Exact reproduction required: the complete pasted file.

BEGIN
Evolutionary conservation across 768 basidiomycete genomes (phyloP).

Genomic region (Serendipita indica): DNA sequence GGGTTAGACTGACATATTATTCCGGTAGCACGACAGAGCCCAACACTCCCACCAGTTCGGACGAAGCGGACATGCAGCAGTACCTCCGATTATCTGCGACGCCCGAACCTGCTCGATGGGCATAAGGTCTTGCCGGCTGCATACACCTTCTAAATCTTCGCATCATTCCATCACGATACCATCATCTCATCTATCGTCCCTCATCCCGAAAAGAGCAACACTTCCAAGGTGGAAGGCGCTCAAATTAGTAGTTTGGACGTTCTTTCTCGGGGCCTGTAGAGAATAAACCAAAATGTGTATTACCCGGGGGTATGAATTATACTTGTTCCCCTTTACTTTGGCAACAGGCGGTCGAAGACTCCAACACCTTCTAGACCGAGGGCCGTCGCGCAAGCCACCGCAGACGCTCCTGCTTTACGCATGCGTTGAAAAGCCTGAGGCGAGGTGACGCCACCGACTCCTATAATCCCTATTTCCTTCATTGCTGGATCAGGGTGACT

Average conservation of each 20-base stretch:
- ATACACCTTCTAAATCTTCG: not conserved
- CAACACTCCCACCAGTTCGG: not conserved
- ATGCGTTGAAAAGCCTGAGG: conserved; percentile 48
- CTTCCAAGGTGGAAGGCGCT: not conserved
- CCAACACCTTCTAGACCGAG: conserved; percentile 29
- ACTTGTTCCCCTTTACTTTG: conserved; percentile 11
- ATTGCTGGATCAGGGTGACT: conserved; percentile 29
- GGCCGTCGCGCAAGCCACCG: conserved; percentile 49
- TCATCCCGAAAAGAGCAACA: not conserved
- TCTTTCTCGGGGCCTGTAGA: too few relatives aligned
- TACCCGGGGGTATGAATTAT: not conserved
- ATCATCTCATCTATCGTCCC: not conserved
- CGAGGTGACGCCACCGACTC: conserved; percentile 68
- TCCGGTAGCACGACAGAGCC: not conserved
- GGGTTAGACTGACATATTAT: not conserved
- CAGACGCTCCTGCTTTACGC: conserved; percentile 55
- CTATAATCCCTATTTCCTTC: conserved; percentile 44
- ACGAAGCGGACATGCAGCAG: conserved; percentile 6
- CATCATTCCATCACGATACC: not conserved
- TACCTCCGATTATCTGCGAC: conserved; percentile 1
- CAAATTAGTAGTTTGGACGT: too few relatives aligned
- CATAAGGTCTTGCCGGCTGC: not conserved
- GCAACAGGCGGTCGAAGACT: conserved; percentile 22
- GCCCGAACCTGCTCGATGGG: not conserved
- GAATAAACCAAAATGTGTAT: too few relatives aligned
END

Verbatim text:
Evolutionary conservation across 768 basidiomycete genomes (phyloP).

Genomic region (Serendipita indica): DNA sequence GGGTTAGACTGACATATTATTCCGGTAGCACGACAGAGCCCAACACTCCCACCAGTTCGGACGAAGCGGACATGCAGCAGTACCTCCGATTATCTGCGACGCCCGAACCTGCTCGATGGGCATAAGGTCTTGCCGGCTGCATACACCTTCTAAATCTTCGCATCATTCCATCACGATACCATCATCTCATCTATCGTCCCTCATCCCGAAAAGAGCAACACTTCCAAGGTGGAAGGCGCTCAAATTAGTAGTTTGGACGTTCTTTCTCGGGGCCTGTAGAGAATAAACCAAAATGTGTATTACCCGGGGGTATGAATTATACTTGTTCCCCTTTACTTTGGCAACAGGCGGTCGAAGACTCCAACACCTTCTAGACCGAGGGCCGTCGCGCAAGCCACCGCAGACGCTCCTGCTTTACGCATGCGTTGAAAAGCCTGAGGCGAGGTGACGCCACCGACTCCTATAATCCCTATTTCCTTCATTGCTGGATCAGGGTGACT

Average conservation of each 20-base stretch:
- ATACACCTTCTAAATCTTCG: not conserved
- CAACACTCCCACCAGTTCGG: not conserved
- ATGCGTTGAAAAGCCTGAGG: conserved; percentile 48
- CTTCCAAGGTGGAAGGCGCT: not conserved
- CCAACACCTTCTAGACCGAG: conserved; percentile 29
- ACTTGTTCCCCTTTACTTTG: conserved; percentile 11
- ATTGCTGGATCAGGGTGACT: conserved; percentile 29
- GGCCGTCGCGCAAGCCACCG: conserved; percentile 49
- TCATCCCGAAAAGAGCAACA: not conserved
- TCTTTCTCGGGGCCTGTAGA: too few relatives aligned
- TACCCGGGGGTATGAATTAT: not conserved
- ATCATCTCATCTATCGTCCC: not conserved
- CGAGGTGACGCCACCGACTC: conserved; percentile 68
- TCCGGTAGCACGACAGAGCC: not conserved
- GGGTTAGACTGACATATTAT: not conserved
- CAGACGCTCCTGCTTTACGC: conserved; percentile 55
- CTATAATCCCTATTTCCTTC: conserved; percentile 44
- ACGAAGCGGACATGCAGCAG: conserved; percentile 6
- CATCATTCCATCACGATACC: not conserved
- TACCTCCGATTATCTGCGAC: conserved; percentile 1
- CAAATTAGTAGTTTGGACGT: too few relatives aligned
- CATAAGGTCTTGCCGGCTGC: not conserved
- GCAACAGGCGGTCGAAGACT: conserved; percentile 22
- GCCCGAACCTGCTCGATGGG: not conserved
- GAATAAACCAAAATGTGTAT: too few relatives aligned